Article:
The Russian Spy Ring That Was Really Was A Political Access Network

By: Denise Simon | Political Vanguard

Three Trump operatives have officially been indicted by the Department of Justice.

Two of the three of those indicted, Rick Gates and Paul Manafort had significant questionable financial  activities long before joining the Trump campaign operation. The third lied under oath about his activities that, in and of themselves, were not illegal.

What didn’t happen was an indictment for actual campaign collusion.

Even so, we shouldn’t lose sight of the fact that Russia is not just interested in American politics. It wants to influence American politics and because we have an open society, there are thousands of open lanes into the United States.

It is not science fiction. It is not something from the Cold War era. It is in real time and happening today.

Russian operations include spying, business deals, shell corporations and policy issues. In fact, spying to business networking, fits a long pattern of activity by the Russian foreign intelligence service or SVR, which has a robust and wide operation. It uses not only human assets but also cyber, social media and real weapons.

In recent years, Moscow’s spying success was due in great part to the Obama Administration’s deference to the Kremlin. Even though the Obama White House was aware of SVR activities, it had other objectives than stopping Moscow’s SVR operations.

Obama wanted Putin’s cooperation for the Iranian nuclear deal and to get out of two military conflicts while not taking part in a third, Syria. Putin went along with those objectives but had a different end game.  Putin went along because he knew it would expand the power of the new Russia.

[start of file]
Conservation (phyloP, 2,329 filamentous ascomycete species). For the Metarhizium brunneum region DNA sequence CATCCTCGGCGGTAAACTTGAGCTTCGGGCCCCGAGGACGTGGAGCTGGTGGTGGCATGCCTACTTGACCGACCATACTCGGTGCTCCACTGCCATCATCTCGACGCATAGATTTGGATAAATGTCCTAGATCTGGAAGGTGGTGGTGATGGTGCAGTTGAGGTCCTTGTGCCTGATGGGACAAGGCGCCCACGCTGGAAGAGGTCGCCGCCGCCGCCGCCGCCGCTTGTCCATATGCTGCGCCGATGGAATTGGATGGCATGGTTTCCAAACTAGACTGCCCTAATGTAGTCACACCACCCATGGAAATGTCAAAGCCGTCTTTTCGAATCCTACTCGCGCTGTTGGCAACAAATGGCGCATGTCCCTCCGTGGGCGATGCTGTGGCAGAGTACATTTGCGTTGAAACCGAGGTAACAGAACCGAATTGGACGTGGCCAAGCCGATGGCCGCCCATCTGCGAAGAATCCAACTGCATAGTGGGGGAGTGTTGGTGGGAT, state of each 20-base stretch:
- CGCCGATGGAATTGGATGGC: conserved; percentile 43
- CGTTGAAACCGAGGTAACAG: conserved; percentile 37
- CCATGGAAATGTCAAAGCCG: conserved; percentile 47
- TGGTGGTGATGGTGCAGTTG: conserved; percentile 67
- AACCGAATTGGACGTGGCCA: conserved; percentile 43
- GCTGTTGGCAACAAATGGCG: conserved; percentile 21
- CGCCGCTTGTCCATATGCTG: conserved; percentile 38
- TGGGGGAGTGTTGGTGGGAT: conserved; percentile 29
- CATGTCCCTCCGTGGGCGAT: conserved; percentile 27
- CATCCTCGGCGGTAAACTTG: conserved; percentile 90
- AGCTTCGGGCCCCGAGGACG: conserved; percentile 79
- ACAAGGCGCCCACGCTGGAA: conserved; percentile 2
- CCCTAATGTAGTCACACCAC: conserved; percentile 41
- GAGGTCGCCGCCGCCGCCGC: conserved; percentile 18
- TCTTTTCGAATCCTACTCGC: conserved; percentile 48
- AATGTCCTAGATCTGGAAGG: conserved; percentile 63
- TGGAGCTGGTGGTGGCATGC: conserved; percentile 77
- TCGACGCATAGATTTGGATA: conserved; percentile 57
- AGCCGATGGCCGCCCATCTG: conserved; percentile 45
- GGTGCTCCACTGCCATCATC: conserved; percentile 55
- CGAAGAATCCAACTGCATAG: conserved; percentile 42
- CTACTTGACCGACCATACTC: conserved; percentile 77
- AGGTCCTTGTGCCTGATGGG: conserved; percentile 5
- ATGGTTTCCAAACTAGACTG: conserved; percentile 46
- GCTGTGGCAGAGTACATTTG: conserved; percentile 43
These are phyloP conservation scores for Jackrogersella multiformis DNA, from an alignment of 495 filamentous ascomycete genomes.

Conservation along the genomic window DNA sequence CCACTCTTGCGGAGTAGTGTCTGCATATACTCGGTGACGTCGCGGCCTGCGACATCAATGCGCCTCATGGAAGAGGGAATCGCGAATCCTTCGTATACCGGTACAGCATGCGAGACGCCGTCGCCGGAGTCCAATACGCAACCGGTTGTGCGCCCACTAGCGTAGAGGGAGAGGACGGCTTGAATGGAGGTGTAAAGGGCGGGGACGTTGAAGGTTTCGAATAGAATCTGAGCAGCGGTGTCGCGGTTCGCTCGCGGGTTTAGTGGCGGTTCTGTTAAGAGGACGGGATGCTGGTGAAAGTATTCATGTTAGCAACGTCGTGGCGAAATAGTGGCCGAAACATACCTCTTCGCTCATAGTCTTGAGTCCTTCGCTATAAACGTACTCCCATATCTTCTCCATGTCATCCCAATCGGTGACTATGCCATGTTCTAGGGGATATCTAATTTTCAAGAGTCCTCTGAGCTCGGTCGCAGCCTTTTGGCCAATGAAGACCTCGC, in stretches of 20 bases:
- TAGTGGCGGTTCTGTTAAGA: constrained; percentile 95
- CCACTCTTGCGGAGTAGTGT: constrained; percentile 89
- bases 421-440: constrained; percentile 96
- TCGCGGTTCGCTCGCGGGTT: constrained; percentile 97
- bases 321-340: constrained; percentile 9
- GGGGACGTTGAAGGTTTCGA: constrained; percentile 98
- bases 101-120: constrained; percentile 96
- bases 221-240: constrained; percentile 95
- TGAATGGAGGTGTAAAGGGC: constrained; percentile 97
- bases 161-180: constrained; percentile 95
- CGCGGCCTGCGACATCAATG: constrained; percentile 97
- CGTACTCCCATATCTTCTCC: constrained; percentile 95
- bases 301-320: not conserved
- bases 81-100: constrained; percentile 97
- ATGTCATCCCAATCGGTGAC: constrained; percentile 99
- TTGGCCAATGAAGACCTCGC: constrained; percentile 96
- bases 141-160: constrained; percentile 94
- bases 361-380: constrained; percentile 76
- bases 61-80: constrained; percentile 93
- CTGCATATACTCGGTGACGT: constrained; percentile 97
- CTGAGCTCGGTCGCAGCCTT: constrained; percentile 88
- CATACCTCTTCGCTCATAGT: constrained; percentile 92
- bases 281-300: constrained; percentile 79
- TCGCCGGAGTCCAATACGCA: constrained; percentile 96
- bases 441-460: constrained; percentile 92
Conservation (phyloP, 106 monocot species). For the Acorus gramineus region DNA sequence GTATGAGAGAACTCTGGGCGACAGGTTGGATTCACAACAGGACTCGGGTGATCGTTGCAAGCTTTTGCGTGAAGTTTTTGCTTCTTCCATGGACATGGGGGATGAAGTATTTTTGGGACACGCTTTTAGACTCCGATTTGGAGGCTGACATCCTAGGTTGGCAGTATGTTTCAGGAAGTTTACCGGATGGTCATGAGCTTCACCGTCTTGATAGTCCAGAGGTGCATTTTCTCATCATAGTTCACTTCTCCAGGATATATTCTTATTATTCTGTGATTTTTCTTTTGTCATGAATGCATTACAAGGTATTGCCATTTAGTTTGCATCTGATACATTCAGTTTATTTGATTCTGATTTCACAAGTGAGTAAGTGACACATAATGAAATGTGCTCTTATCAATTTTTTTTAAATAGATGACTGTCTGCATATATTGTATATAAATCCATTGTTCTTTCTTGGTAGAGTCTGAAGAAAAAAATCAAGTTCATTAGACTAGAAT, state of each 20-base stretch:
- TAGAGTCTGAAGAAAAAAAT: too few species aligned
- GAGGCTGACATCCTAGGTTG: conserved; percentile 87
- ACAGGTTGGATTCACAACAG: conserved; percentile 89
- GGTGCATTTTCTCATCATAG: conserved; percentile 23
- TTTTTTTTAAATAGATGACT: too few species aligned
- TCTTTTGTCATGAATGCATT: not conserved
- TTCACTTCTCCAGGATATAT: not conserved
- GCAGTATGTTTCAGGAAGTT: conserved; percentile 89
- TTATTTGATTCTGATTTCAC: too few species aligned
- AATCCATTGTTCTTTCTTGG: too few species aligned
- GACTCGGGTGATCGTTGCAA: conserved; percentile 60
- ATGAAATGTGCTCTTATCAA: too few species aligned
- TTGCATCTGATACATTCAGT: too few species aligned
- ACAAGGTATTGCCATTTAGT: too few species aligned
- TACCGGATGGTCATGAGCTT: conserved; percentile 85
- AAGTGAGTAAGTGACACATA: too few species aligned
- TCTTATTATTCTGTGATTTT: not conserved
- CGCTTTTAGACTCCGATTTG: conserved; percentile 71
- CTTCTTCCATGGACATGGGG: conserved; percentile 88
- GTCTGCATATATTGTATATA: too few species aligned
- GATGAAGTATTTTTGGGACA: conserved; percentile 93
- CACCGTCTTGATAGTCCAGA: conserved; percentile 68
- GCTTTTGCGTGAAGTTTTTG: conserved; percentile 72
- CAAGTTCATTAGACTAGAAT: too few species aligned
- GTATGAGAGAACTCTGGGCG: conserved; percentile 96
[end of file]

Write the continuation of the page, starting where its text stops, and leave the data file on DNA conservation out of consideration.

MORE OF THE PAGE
Cooperation or not, that didn’t slow down Soviet spying.

Consider the Russian spy ring criminal complaint, as detailed here, filed in 2014.  The FBI expended years of time and resources building that case against SVR.  In the end, however, no more than a spy swap ended the matter.

That was no more than a slap on the wrist given that spy ring gained political access to the Obama powerbrokers for other deals like Uranium One.

The Uranium One deal goes back to 2005 when Hillary Clinton was a New York senator.

One of the committees upon which Hillary served was the Committee on Armed Services, which has 3 subcommittees. Armed Services has jurisdiction over space activities, common defense, cyber, military research and development, nuclear energy, petroleum reserves and strategic materials for the common defense. Hillary served on that committee from 2003-09.  Those dates overlap with the spy ring activities referenced above.

There is also the CFIUS committee.  The law requires foreign entities to apply to purchase American companies or interests. There are significant assurances required before CFIUS approval can be obtained.  There can be no money laundering, applicants or foreign companies cannot be on the U.S. Treasury sanctions list and the proposed activity can’t pose a risk to the national security for the United States or interests worldwide.